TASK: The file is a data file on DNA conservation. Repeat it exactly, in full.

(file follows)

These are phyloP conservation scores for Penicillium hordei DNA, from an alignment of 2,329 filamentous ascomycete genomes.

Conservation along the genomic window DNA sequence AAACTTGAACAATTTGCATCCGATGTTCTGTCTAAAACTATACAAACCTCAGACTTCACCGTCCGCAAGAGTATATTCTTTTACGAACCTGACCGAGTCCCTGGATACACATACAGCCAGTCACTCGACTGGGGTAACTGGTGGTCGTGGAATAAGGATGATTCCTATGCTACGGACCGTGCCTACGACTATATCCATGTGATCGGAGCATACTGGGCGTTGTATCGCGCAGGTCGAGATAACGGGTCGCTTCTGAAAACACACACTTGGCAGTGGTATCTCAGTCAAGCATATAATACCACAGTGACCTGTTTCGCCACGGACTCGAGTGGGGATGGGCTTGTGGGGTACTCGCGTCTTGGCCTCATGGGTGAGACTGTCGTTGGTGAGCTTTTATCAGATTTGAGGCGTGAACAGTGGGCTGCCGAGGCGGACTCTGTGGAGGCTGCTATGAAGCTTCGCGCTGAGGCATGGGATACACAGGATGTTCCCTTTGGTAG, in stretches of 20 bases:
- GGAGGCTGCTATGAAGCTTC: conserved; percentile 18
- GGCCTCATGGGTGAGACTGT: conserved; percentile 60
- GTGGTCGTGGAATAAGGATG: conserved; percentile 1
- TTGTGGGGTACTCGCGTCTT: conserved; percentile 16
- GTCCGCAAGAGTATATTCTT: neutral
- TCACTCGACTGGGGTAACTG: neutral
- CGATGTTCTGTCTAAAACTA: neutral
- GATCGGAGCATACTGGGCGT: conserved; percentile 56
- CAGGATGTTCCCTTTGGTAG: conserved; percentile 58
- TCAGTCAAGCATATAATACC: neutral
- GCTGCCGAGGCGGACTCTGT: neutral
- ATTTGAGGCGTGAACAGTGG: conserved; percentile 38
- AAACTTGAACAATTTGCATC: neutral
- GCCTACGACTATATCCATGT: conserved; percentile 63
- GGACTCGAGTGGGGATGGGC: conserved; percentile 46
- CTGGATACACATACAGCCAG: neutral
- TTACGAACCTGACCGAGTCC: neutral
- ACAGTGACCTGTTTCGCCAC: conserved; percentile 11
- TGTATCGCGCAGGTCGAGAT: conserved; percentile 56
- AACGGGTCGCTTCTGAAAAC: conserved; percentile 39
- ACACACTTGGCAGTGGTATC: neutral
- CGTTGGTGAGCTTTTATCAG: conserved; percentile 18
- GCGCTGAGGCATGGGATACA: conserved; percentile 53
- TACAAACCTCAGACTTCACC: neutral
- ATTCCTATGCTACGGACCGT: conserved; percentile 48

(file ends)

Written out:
These are phyloP conservation scores for Penicillium hordei DNA, from an alignment of 2,329 filamentous ascomycete genomes.

Conservation along the genomic window DNA sequence AAACTTGAACAATTTGCATCCGATGTTCTGTCTAAAACTATACAAACCTCAGACTTCACCGTCCGCAAGAGTATATTCTTTTACGAACCTGACCGAGTCCCTGGATACACATACAGCCAGTCACTCGACTGGGGTAACTGGTGGTCGTGGAATAAGGATGATTCCTATGCTACGGACCGTGCCTACGACTATATCCATGTGATCGGAGCATACTGGGCGTTGTATCGCGCAGGTCGAGATAACGGGTCGCTTCTGAAAACACACACTTGGCAGTGGTATCTCAGTCAAGCATATAATACCACAGTGACCTGTTTCGCCACGGACTCGAGTGGGGATGGGCTTGTGGGGTACTCGCGTCTTGGCCTCATGGGTGAGACTGTCGTTGGTGAGCTTTTATCAGATTTGAGGCGTGAACAGTGGGCTGCCGAGGCGGACTCTGTGGAGGCTGCTATGAAGCTTCGCGCTGAGGCATGGGATACACAGGATGTTCCCTTTGGTAG, in stretches of 20 bases:
- GGAGGCTGCTATGAAGCTTC: conserved; percentile 18
- GGCCTCATGGGTGAGACTGT: conserved; percentile 60
- GTGGTCGTGGAATAAGGATG: conserved; percentile 1
- TTGTGGGGTACTCGCGTCTT: conserved; percentile 16
- GTCCGCAAGAGTATATTCTT: neutral
- TCACTCGACTGGGGTAACTG: neutral
- CGATGTTCTGTCTAAAACTA: neutral
- GATCGGAGCATACTGGGCGT: conserved; percentile 56
- CAGGATGTTCCCTTTGGTAG: conserved; percentile 58
- TCAGTCAAGCATATAATACC: neutral
- GCTGCCGAGGCGGACTCTGT: neutral
- ATTTGAGGCGTGAACAGTGG: conserved; percentile 38
- AAACTTGAACAATTTGCATC: neutral
- GCCTACGACTATATCCATGT: conserved; percentile 63
- GGACTCGAGTGGGGATGGGC: conserved; percentile 46
- CTGGATACACATACAGCCAG: neutral
- TTACGAACCTGACCGAGTCC: neutral
- ACAGTGACCTGTTTCGCCAC: conserved; percentile 11
- TGTATCGCGCAGGTCGAGAT: conserved; percentile 56
- AACGGGTCGCTTCTGAAAAC: conserved; percentile 39
- ACACACTTGGCAGTGGTATC: neutral
- CGTTGGTGAGCTTTTATCAG: conserved; percentile 18
- GCGCTGAGGCATGGGATACA: conserved; percentile 53
- TACAAACCTCAGACTTCACC: neutral
- ATTCCTATGCTACGGACCGT: conserved; percentile 48